Monday evening isn’t exactly a highlight of the week at the best of times. The weekend is just a pleasant memory and the daily grind has our noses firmly to its stone again, real life intruding to suck the joy and leisure out of our bleak existences. Oh dear – I’m depressing myself…
Even Monday evenings, though, when the next weekend mini-break seems so far off and unattainable, still sometimes has its compensations. Not tonight, however. No Premier League football to remind a nostalgic Leeds fan of what used to be on offer every fortnight at Elland Road. Not this benighted Monday. Instead, it’s rugged, ragged League One fare, as rough and honest as a monk’s undies, replete with hard graft, application, work rate and maybe a primitive sort of skill here and there. It’d do, normally – some games at this level can be ok. Ish. And if nothing else, you’d think that such rustic entertainment might help your average long-suffering Leeds fan stop thinking about that clueless git of an alleged referee who paraded his criminal lack of ability at Elland Road on Saturday.
But this isn’t the best of League One, such as it is. It’s Bradford. And there’s just something about that homely little club which makes watching any of their games feel like you’re witnessing two sets of artisans having a mud-wallowing contest. This, you understand, is at the best of times.
Tonight, the impression of mediocrity is heightened by the state of what Bradford City have the cheek to call a pitch. It is not a pitch. It is a morass. To say it’s cutting up is hopelessly inadequate. I’ve seen slasher movie victims less cut up than Bradford’s gloopy, damaged playing surface. Compared to this Somme battlefield of a playing area, Derby’s old Baseball Ground resembled a manicured, pristine bowling green. And as all of us with a few decades on our backs will recall, the Baseball Ground was a real pig of a pitch. They were still digging up mummified inside-forwards there a decade after Derby moved out to their new, Meccano stadium.
So bad is this Bradford surface that, I have it on good authority, visitors MK Dons took one look and asked to have the fixture switched to a ploughed-over potato field on the edge of the city. The ball would run truer there, the horrified Milton Keynes man protested. The farm furrows would suit the Dons’ passing game better than the ravaged, blitzed bog within Valley Parade’s not-so-hallowed portals. Besides, the desperate southerners argued, playing in a field would make the attendance look better. Most of the Bratfud faithful appeared to have turned up disguised as claret or amber seats.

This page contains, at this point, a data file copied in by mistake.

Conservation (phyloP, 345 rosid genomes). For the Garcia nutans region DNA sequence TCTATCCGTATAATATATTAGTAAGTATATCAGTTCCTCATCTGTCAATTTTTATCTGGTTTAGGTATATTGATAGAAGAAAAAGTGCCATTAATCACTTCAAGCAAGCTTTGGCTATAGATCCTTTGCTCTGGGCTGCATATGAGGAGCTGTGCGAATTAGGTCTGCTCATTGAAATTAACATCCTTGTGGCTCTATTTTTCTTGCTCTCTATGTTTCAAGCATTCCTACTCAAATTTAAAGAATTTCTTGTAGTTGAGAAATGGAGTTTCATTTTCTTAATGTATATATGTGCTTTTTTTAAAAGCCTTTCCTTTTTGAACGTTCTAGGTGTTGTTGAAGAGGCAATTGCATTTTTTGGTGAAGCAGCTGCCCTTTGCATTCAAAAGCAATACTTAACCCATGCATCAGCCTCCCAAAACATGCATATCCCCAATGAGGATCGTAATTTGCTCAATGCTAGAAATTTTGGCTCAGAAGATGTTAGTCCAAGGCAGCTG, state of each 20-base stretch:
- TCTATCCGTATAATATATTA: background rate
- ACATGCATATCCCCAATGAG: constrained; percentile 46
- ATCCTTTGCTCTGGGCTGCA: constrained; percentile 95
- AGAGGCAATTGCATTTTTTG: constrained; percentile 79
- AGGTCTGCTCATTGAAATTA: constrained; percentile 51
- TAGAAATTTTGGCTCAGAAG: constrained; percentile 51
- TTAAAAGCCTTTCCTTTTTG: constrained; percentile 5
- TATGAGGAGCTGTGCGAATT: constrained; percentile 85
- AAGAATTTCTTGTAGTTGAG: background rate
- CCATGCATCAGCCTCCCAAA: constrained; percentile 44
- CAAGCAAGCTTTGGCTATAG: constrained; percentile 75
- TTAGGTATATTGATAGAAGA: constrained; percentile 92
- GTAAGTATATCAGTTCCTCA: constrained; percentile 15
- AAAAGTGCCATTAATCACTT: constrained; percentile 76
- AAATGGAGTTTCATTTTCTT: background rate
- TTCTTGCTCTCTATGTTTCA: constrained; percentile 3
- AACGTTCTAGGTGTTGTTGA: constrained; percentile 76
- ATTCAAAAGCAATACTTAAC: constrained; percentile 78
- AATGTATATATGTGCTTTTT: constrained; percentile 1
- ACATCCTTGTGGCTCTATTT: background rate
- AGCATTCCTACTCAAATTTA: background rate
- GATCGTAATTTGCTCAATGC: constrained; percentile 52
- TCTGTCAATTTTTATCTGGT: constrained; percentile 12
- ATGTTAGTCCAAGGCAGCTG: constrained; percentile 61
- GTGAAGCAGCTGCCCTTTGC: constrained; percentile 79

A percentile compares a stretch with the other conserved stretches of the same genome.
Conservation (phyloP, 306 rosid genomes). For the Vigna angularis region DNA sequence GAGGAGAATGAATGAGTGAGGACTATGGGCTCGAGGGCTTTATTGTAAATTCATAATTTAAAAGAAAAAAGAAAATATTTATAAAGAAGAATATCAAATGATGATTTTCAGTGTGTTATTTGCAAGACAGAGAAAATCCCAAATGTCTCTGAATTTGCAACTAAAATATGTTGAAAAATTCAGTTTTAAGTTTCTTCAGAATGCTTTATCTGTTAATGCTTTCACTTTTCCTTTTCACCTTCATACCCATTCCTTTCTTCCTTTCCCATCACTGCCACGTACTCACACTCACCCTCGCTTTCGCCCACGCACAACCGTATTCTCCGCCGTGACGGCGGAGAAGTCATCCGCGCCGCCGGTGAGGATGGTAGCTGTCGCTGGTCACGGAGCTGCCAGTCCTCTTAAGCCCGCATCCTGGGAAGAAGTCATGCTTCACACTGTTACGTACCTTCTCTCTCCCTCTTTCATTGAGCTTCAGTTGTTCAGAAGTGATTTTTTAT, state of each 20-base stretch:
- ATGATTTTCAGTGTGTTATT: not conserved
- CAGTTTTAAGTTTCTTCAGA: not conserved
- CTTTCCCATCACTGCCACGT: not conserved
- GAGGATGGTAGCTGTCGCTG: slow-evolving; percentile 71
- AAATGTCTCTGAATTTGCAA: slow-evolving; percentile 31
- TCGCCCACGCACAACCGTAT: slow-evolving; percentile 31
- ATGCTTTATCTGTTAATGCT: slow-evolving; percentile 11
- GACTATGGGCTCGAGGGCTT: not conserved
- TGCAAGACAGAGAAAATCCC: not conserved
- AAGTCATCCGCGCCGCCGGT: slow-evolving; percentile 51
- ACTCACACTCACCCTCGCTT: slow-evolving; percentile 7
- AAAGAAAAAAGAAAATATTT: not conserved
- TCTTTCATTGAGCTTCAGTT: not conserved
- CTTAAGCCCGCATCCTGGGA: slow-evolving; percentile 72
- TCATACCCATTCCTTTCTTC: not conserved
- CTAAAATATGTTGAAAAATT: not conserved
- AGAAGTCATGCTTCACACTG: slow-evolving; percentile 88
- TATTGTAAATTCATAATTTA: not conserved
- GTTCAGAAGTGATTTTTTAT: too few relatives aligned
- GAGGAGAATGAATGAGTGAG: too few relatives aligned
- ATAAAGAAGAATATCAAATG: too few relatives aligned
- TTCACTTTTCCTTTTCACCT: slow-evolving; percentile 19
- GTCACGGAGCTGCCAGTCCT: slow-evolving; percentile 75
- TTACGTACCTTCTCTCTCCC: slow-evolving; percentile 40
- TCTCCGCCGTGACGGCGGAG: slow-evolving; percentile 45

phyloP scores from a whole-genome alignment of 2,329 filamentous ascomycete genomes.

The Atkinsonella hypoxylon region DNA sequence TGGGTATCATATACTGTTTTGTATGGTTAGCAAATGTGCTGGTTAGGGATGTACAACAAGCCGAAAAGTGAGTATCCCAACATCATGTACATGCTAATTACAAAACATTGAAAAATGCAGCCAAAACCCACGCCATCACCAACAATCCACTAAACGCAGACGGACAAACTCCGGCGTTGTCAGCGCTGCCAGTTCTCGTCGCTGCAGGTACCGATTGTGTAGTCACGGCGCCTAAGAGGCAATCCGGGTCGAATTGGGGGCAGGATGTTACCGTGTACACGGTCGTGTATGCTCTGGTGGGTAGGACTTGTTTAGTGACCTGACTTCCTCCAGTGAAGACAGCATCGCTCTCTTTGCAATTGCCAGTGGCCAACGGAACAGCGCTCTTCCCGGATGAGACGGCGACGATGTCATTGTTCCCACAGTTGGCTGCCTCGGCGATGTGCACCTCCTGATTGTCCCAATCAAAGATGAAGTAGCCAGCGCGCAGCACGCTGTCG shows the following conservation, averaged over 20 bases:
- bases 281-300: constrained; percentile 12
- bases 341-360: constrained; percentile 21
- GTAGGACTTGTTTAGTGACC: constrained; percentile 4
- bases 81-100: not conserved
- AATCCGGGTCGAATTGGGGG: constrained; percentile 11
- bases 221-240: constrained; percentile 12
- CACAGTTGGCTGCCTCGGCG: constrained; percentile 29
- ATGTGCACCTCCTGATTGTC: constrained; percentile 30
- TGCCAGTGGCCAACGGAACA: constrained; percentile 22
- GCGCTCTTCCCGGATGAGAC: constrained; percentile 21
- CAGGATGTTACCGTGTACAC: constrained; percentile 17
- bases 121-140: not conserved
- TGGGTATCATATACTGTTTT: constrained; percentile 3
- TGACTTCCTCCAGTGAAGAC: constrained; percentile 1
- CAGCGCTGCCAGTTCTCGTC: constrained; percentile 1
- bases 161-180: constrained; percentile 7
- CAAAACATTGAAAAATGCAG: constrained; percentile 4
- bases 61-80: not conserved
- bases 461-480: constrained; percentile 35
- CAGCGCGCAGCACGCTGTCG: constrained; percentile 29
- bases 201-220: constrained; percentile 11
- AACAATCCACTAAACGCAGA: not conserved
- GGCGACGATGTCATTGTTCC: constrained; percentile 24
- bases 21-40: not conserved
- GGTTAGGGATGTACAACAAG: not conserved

Whatever the truth of the matter, the circumstances of this game have reduced it, as a spectacle, to something rather less entertaining than watching a turnip rot. Unsurprisingly, half time arrived with the scoreline as blank as Peter Beagrie’s face. Most of the first period had been spent with the combatants burying the ball under the friable surface and then digging it up again. The more skilful players on the Dons’ side resembled ballet dancers trying to escape quicksand. Even the muddied oafs of Bradford looked more like swamp-dwellers than footballers though that may be their standard appearance, for all I know.
I have to say, the second half was much better. I spent it asleep on the sofa, dreaming as an old man dreams, of Felicity Kendall and Debbie Harry, naked in a hot tub. I must have snored away thus, blissfully happy with aesthetic fulfilment, probably with an appreciative leer on my face, almost certainly drooling slightly, for – ooh, a good half hour. Then, the hot tub vision melted away, to be replaced by a mud-bath; Felicity and Debbie disappeared from view instead of obligingly wrestling – and I was awake, staring at the Somme again.
The surface hadn’t deteriorated – it couldn’t possibly have, not without two days’ application of a rotavator – and the brave, willing players of both sides were still trying to make the ball move as a spherical object ideally should. Somehow, the teams between them had managed to score some actual goals – three of them. I guessed they must have taken it in turns to use a tank or other caterpillar-tracked vehicle to conduct actual offensives, rather then just battle it out in the cratered and pitted no man’s land.
MK Dons, unable to reproduce the form that has been coming to them so easily when they play on grass, had to swallow the bitter pill of defeat to a team evidently more proficient at mudlarks than football. Whether they will lodge a complaint to the League is yet to be seen – but either way, the result is likely to stand. Bradford fans and players will head home happily, to spend the time until Friday afternoon scraping the mud off their boots, or clogs, as applicable. For them, mind-boggling as it might appear to civilised people, this passed for entertainment.
For Bradford, it’s a rise to the dizzy heights of only ten league places behind crisis club Leeds United. The glorious prospect of playing in the same division as their hated neighbours – and experiencing another Wembley Final thrashing – must be positively dazzling for them right now. How the season pans out remains to be seen; but MK Dons will certainly be relieved to be heading back south without having lost any personnel drowned in the West Yorkshire peat bogs. For them, small mercies are all they have, tonight, to give thanks for.